During the drive I heard the flood reports from all over south western NSW and north western Victoria. Although the floods have passed some towns, other towns downstream are still waiting on the peak to reach them. Today I heard reports from people mopping up after the floods passed their town. Other reports were of towns in the middle of a flood crisis and still other towns who are waiting on the peak to reach them which could be days or even weeks away.

Colonial Mutual Life Assurance Society. They dont make buildings like this anymore.

Albury Courthouse. Look at the date it was built.

The original town hall now used as an art gallery. Again they dont make em like this anymore. I quite like the flag tower.

After dropping the CO-PILOT in Albury I drove over the border to Wodonga in Victoria

The original Hume Highway ran across Gateway Island and into Wodonga. This little oasis, Byrne Lagoon, is on the island.

then a loop back into NSW via the Hume Highway and out to visit the Hume Dam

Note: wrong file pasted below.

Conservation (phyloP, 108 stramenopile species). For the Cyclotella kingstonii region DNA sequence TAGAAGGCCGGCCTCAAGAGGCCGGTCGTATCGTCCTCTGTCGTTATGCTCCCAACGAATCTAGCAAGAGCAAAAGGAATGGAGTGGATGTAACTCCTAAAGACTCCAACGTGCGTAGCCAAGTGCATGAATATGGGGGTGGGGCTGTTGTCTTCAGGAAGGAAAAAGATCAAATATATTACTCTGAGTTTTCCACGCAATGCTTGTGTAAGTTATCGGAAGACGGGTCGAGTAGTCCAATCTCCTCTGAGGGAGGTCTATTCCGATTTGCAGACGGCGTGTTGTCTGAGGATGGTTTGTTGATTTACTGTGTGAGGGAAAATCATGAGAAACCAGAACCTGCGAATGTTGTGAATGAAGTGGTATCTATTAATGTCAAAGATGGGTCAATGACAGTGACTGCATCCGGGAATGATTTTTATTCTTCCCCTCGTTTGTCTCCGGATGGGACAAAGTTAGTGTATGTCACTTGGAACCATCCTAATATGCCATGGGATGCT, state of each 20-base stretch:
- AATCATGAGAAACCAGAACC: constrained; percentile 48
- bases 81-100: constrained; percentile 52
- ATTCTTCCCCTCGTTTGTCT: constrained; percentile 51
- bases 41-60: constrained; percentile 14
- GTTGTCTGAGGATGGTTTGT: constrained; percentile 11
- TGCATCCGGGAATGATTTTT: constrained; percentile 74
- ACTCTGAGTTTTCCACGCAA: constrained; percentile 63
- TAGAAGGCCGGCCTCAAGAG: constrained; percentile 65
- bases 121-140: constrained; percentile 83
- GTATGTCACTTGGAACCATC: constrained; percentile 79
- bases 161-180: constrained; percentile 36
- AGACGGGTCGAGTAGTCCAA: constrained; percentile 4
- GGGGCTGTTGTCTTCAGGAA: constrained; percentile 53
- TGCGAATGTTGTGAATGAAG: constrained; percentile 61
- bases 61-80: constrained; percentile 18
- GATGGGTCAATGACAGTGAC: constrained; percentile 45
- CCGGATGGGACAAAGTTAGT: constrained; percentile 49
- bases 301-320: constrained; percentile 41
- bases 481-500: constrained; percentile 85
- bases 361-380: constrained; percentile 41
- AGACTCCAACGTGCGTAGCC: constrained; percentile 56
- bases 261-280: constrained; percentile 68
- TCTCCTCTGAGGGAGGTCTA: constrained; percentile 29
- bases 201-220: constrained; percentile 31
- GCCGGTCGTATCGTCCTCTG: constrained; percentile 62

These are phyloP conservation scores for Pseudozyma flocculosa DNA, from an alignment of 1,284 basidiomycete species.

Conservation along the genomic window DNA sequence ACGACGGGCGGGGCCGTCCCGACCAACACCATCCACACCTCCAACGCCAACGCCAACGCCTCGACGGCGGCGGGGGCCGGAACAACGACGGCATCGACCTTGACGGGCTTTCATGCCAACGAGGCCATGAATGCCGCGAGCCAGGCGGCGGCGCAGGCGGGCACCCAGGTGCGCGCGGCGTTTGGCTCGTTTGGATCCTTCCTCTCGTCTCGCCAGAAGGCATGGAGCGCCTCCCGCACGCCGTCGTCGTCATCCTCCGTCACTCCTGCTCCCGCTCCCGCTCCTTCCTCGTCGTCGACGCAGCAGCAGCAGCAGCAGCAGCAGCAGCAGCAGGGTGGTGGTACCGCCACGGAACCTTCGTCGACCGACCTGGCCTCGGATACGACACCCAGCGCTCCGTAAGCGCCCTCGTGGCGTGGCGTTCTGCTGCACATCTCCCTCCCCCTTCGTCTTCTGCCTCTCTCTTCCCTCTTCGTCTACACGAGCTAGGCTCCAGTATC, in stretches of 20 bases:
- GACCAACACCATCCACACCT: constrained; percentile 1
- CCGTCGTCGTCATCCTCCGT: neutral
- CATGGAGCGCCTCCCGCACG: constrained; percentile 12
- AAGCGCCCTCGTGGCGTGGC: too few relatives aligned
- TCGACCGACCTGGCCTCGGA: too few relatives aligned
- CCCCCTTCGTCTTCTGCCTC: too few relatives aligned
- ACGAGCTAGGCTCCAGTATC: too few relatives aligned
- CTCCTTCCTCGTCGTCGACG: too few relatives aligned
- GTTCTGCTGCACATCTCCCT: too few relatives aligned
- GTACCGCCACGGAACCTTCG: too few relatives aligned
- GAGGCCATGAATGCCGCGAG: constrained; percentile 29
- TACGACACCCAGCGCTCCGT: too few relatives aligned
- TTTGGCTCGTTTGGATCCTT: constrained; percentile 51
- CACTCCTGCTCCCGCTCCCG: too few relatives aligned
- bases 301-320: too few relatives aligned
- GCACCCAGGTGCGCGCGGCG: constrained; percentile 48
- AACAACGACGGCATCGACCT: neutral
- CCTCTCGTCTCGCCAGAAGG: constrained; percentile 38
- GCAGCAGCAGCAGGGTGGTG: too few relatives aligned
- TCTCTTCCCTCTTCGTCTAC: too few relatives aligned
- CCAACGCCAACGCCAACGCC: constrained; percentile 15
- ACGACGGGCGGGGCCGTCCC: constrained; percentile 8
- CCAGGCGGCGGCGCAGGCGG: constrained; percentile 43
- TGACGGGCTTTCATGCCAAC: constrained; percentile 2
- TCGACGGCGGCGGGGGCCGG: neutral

The Hume Dam on the Murray River.

which creates the Hume Lake on the Murray River.

Looking back over Lake Hume from the dam wall.

A short distance from the dam wall is the original quarry where much of the rock used in the wall was extracted.

The Bethanga Bridge as it crosses the Murray River to Bellbridge. At this point the Murray drains into Lake Hume.

Leaving the dam I again crossed the Murray into Victoria to the tiny settlement of Bonegilla (aboriginal for “meeting of the waters”) where the confluence of three rivers, Murray, Mitta Mitta and Kiewa meet. Also located here are the remnants of Block 19 of the Bonegilla Migrant Reception and Training Centre,

Corrugated iron artwork at the entrance to Bonegilla Migrant Centre Experience, Block 19.

once part of a much larger 27 block establishment. Some parts of the original “blocks” across the road have been retained by the Army and are now upgraded and modernised and known as Latchford Barracks.

Bonegilla is pronounced Bone Gilla. Not Bonney Gilla or Bonna Gilla as some have pronounced it. I grew up believing it was pronounced Bonney Gilla.

Block 19 buildings.

I was interested to look at the migrant centre for three reasons;

1. When I was a teenager and early adult life I had visited people in other camps at Pagewood and Fairy Meadow so I had seen a part of what life was like for those migrants.